I’ll pull out some words related to these things.
3. Put the words into Google Translate
I’m sure there are other great translation websites out there, but Google Translate is my go-to, because of its easy-to-use interface and large selection of languages. Whichever website you use, enter the words to get their translations. It’s important to search for them individually, so you don’t get translations for phrases, but Google Translate lets you do this by putting words on separate lines.
Because I chose the Netherlands for this example, the language will be Dutch.
An important note: sometimes the translated word won’t be the correct one, for example words spelt the same with different meanings, or words that might have context-dependant translations. For the purposes of this exercise, it doesn’t really matter, because we’ll be tearing the words apart such that people won’t know the words you’ve based it on. However, if you want to be entirely accurate, you can do more research on the translated words, or ask for help from a native speaker.
- Burial ➟ begrafenis
- Dragon ➟ draak
- Fishing ➟ vissen
- Herds ➟ kuddes
- Lost ➟ kwijt
- Estuary ➟ estuarium
4. Cut the words up and create new ones from the pieces
At this point, I usually look at the words and start to get a feel for the ones I like the sound of. The look is important to me too. Given how much I love dragons, I want to use draak, but the dra sound might be too obvious, so let’s pick aak. I like the idea of naming the town “dragon estuary”, so I’ll take something from estuarium that works with aak. Given aak won’t look great at the start of the word, I’ll pick some sounds that could work well before it. Let’s make words using est and ari.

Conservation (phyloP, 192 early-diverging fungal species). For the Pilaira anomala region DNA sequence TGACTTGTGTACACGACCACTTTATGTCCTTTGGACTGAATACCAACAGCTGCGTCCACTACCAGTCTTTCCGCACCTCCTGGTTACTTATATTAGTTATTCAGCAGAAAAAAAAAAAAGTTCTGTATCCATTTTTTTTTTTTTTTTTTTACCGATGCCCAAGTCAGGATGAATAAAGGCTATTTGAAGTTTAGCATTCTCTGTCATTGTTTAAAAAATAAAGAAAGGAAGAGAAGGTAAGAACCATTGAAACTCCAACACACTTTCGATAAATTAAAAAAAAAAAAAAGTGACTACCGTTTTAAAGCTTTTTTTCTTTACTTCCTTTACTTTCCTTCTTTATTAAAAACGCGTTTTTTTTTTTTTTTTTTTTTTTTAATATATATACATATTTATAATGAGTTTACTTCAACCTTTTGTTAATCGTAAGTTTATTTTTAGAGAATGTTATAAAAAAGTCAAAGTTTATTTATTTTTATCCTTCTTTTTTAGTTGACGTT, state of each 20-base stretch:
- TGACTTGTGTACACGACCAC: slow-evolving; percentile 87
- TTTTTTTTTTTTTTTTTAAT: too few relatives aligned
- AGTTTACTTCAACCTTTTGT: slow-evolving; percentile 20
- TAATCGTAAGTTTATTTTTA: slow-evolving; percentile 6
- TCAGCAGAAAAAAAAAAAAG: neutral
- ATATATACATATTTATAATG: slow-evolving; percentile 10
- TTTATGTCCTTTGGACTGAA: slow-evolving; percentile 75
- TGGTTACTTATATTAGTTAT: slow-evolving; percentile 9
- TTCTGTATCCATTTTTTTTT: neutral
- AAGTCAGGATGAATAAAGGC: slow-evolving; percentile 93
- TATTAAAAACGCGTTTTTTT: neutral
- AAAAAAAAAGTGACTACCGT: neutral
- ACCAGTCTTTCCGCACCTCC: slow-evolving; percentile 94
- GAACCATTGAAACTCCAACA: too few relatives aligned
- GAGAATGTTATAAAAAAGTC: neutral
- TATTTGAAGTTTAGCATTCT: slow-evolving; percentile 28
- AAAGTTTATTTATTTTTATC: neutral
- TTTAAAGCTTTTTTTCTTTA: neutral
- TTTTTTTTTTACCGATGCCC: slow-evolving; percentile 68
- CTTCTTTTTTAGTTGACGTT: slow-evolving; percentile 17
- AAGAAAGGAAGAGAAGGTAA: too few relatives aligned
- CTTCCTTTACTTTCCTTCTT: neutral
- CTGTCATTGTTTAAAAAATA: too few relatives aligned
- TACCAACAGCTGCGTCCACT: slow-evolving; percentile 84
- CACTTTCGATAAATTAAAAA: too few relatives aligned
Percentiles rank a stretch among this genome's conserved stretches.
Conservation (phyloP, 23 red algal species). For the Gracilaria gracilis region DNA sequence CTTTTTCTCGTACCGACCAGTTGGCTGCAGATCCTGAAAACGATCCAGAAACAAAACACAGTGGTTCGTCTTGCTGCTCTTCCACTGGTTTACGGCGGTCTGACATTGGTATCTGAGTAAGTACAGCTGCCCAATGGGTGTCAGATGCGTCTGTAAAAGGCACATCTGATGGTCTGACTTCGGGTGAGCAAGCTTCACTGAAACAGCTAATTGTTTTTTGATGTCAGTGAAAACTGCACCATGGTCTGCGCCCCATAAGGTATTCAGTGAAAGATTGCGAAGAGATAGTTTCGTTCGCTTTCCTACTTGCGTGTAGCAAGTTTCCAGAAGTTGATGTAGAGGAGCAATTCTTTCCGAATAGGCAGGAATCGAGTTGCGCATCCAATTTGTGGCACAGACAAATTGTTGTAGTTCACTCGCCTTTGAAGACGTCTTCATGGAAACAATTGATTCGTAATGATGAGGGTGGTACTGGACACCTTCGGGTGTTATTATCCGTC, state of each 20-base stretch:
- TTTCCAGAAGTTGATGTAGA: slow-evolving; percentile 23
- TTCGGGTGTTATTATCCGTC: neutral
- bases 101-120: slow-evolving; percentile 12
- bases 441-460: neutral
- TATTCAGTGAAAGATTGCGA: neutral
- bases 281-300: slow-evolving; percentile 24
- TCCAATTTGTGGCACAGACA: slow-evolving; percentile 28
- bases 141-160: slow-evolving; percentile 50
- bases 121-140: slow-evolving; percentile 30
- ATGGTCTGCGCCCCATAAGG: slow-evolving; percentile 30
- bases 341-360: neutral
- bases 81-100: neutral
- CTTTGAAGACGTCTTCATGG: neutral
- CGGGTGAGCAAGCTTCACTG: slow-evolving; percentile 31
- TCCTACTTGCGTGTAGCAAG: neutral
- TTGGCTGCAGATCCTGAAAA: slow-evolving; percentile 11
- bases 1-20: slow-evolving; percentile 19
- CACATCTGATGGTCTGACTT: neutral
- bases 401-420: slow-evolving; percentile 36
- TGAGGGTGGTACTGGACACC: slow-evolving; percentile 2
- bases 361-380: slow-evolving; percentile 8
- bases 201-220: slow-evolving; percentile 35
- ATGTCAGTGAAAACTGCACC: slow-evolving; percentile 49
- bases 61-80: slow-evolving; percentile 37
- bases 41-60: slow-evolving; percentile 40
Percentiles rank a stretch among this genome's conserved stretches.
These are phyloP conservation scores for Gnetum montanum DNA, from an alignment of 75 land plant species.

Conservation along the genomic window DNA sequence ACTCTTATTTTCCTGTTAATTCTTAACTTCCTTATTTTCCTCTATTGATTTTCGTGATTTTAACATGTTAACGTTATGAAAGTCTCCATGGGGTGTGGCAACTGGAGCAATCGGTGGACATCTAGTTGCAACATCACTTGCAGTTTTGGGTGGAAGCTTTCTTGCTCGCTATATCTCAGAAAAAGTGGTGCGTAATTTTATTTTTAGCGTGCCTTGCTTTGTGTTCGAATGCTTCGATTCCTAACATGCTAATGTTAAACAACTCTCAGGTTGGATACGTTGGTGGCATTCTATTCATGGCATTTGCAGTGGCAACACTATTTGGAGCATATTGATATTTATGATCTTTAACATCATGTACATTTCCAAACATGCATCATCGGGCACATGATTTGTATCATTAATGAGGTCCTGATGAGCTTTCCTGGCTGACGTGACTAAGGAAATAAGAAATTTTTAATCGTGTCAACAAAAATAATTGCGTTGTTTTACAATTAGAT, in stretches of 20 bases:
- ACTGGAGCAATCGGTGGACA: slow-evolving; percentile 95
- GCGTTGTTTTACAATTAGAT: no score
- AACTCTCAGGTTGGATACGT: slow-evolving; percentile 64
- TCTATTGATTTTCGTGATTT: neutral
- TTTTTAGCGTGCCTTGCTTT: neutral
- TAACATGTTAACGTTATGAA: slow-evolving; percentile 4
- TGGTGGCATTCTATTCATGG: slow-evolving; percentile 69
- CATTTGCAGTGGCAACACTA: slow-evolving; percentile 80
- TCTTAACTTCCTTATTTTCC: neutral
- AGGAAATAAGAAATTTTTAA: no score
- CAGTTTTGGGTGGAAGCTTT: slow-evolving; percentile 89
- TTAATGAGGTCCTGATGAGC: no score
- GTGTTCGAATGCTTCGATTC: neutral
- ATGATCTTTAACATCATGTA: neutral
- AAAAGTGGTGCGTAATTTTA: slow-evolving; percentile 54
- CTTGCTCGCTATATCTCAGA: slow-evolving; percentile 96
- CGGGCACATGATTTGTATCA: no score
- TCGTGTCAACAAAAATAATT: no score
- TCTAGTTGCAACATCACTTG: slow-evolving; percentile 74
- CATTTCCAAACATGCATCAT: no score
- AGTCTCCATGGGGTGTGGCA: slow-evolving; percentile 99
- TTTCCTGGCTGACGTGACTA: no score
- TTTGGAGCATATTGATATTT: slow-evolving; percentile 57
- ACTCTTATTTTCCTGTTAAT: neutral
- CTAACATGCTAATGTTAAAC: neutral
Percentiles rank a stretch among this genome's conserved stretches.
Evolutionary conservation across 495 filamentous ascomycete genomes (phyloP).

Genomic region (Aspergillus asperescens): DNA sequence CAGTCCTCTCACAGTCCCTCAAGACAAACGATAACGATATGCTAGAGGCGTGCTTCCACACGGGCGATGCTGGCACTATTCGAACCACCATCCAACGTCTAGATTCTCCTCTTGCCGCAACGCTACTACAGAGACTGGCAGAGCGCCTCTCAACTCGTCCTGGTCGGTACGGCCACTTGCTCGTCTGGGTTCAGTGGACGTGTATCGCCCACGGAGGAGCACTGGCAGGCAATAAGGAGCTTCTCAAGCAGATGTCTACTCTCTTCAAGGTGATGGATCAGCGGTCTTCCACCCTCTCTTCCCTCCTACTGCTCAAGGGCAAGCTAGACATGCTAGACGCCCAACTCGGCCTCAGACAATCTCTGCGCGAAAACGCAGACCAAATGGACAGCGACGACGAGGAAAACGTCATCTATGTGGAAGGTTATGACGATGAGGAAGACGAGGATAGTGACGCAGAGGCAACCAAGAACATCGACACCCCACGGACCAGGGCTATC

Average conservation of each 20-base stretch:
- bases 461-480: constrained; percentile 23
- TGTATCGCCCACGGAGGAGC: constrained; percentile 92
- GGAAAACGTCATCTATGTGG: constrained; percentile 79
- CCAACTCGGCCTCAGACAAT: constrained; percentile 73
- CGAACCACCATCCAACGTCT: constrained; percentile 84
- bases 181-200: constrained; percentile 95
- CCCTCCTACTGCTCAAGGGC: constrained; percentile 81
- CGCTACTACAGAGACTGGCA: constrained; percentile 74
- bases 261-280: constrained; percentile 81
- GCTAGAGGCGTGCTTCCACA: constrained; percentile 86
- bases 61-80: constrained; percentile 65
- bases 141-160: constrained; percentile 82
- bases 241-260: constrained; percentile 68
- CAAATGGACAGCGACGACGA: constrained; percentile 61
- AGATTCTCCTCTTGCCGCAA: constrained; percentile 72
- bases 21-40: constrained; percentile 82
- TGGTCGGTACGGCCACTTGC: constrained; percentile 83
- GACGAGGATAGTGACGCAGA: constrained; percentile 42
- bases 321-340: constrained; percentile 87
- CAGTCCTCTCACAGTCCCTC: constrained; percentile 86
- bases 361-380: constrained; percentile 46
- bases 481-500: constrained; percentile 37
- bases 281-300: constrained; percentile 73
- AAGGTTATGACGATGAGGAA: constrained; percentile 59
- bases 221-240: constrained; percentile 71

Other sounds I like from the remaining words are vis, fenis, gra, des, and (r)ium. Mix and match these, and we get:
I’m not entirely liking these options, so let’s translate a few more words.
- Hillock ➟ heuvel
- Market ➟ markt
- Fog ➟ mist
I think we can discount mist, but arkt has a great fantasy vibe, and it looks nicer than aak. Vel is nice too.
Some are certainly too grand for a fishing town, eg Velestium, but that could work great for a city. Keep a list of ones you like that don’t quite fit, with a note of where they might work instead. As for the rest, we don’t have to use them exactly as they are. Play with the words, morphing them until you find something that fits. I’m not 100% onboard with the ones above, so I need to modify them.
- Estaak ➟ Estark
- Aakvel ➟ Arkvel
- Arivis ➟ Aravis
- Desrium ➟ Destrium
I’ll move onto the next step with these four – it’s important to select a few for step five.
5. Research the fantasy place names – DO NOT SKIP!
The last thing you’ll want to hear after publication is, “Didn’t you know what that word means?” It’s essential to check the potential names on a translation site and a search engine. Google Translate is great here, because it has a “detect language” option. Plug each word in, individually, with Detect Language ➟ English.